Love In Moments (Love Distilled #2) - Scarlett Cole


Being back in the writing world is absolutely joyous! I can’t tell you how grateful I am to each and every one of you who have loved and reviewed Love In Numbers and Love in Moments. It really does mean the world to me. I’m not taking any of this for granted.

Dear bloggers and bookstagrammers. My gratitude is unbounded. Your energy and passion for romance books amazes me.

To Angela James, Isabel Ngo, and Nicole Bailey. Thank you for taking my words and helping me make them shine.

To Åsa Maria Bradley. Thank you so much to you and Anders (the real one!) for coming up with Anders’s nicknames for Olivia, and to you for fixing all of my Swedish. Tack så mycket!

To Wander Aguiar, Wayne Skivington, and Letitia Hasser. Thank you for brining Anders Berg to life on the cover. It’s a thing of beauty.

To Jenn Watson, Catherine Anderson, and Shan Brown. Knowing you have my back is incredible. Thank you a thousand times over for your efforts on my behalf.

To Natasha Madison. Thanks for teaching me all the things. You are the best task master a girl could ask for.

To Carrie Ann Ryan. When women help lift each other up, it’s an act of generosity and a thing of beauty. Thank you.

To Tanya Baikie. For being there for me when you had more than enough on your own plate. One day we’ll meet, I’m sure of it.

To my small but mighty Passionistas! Thank you for sticking with me!

To Mum & Dad. For staying home and staying safe while I wrote this. I’ve missed you.

To Fin & Lola. Thank you for accepting a global pandemic and home school without a hiccup. Seeing you learn brings me huge joy. But seeing you happy and healthy means the world.

To Tim. For your faith in me. Always.


Anders “Iceberg” Berg shook the cut crystal glass in his hand and watched the last remaining sips of whiskey sluice their way around the clinking ice cubes. When he tilted the glass to his lips, he felt the coolness first, tasted the peaty undertones of the whiskey second.

Even when he wasn’t skating on it, ice still had the ability to soothe his jangled nerves.

Ice had to be the most contradictory and fascinating substance on the planet, given it was one of the few substances where its solid state was less dense than its liquid state, making it occupy more space when frozen. And then there was the age of the ice on the planet. There was ice on Antarctica that was over a million years old, and ice on the Denver sidewalk that had appeared in the hours since he’d flown in from Arizona that Christmas Eve morning.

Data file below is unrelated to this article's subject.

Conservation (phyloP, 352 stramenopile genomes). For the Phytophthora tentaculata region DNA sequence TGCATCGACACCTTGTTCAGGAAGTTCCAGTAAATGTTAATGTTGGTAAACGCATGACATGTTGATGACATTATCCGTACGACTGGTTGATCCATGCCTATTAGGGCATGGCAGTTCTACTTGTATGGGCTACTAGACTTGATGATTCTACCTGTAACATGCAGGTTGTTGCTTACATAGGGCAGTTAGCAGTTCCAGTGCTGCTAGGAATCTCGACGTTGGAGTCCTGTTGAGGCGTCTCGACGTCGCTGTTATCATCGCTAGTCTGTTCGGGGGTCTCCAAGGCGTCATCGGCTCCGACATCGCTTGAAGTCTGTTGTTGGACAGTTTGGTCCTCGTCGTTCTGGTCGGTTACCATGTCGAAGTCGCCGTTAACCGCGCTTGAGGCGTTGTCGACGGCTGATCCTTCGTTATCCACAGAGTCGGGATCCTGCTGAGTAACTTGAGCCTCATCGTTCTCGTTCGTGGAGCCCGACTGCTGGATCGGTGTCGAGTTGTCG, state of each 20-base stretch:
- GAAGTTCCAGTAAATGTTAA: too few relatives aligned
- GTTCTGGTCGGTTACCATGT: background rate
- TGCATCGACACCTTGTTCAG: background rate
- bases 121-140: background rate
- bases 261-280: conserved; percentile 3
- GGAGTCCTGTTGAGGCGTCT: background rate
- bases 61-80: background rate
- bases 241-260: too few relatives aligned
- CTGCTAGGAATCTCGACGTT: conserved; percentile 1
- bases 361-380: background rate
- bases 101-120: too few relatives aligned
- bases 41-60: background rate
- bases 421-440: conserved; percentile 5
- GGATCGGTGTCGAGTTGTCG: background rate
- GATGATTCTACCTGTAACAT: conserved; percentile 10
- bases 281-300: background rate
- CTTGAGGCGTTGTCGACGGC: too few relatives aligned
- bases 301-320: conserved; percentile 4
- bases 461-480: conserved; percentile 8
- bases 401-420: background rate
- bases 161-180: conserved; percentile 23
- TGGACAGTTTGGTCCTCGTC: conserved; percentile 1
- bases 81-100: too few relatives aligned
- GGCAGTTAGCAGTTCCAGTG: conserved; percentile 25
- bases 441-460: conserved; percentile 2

Perhaps the most important ice in Anders’s life was the kind that filled the hockey arena. That ice was magic. That ice held the fortunes of famous players, the hearts of fans from the age of four to one hundred and four, and Anders’s career in the palm of its subzero hand.

Ice was, therefore, an unforgiving but generous mistress.

The chaos of his brother’s wedding reception rattled on around him, despite his spot at an empty table in the shadows of the Dyer’s Gin Distillery tasting rooms.

He caught sight of the woman he assumed worked for the distillery. Long thick waves of hair the color of dark chocolate danced from the elastic doing heroic work holding it back from her face. He was such a sucker for a brunette.

Occasionally, the woman would pause and simply look around the room. Then a soft smile would grace her lips for a moment, highlighting her great cheekbones, before her natural efficacy would kick in and she’d finish up whatever she was doing.

She’d been around all evening, talking to staff, periodically touching base with his brother, Karl, and his wife, Sarah. As an alternate captain for the Canyon, he appreciated her leadership style. Friendly, but direct. She made it look easy.

“Fan vad snygg hon är.” Karl, who at twenty-six was three years older than him, dropped into the chair next to him while staring at his new wife. Dressed in what Anders assumed was a custom designer gown, Sarah danced with her friends beneath the archway of flowers and fairy lights they’d been married under only two hours earlier. In less than twelve months, Karl had gone from party playboy to a loved up homebird. They’d met when Karl had signed with the Denver Rush and gone house hunting. Real estate agent Sarah had helped him find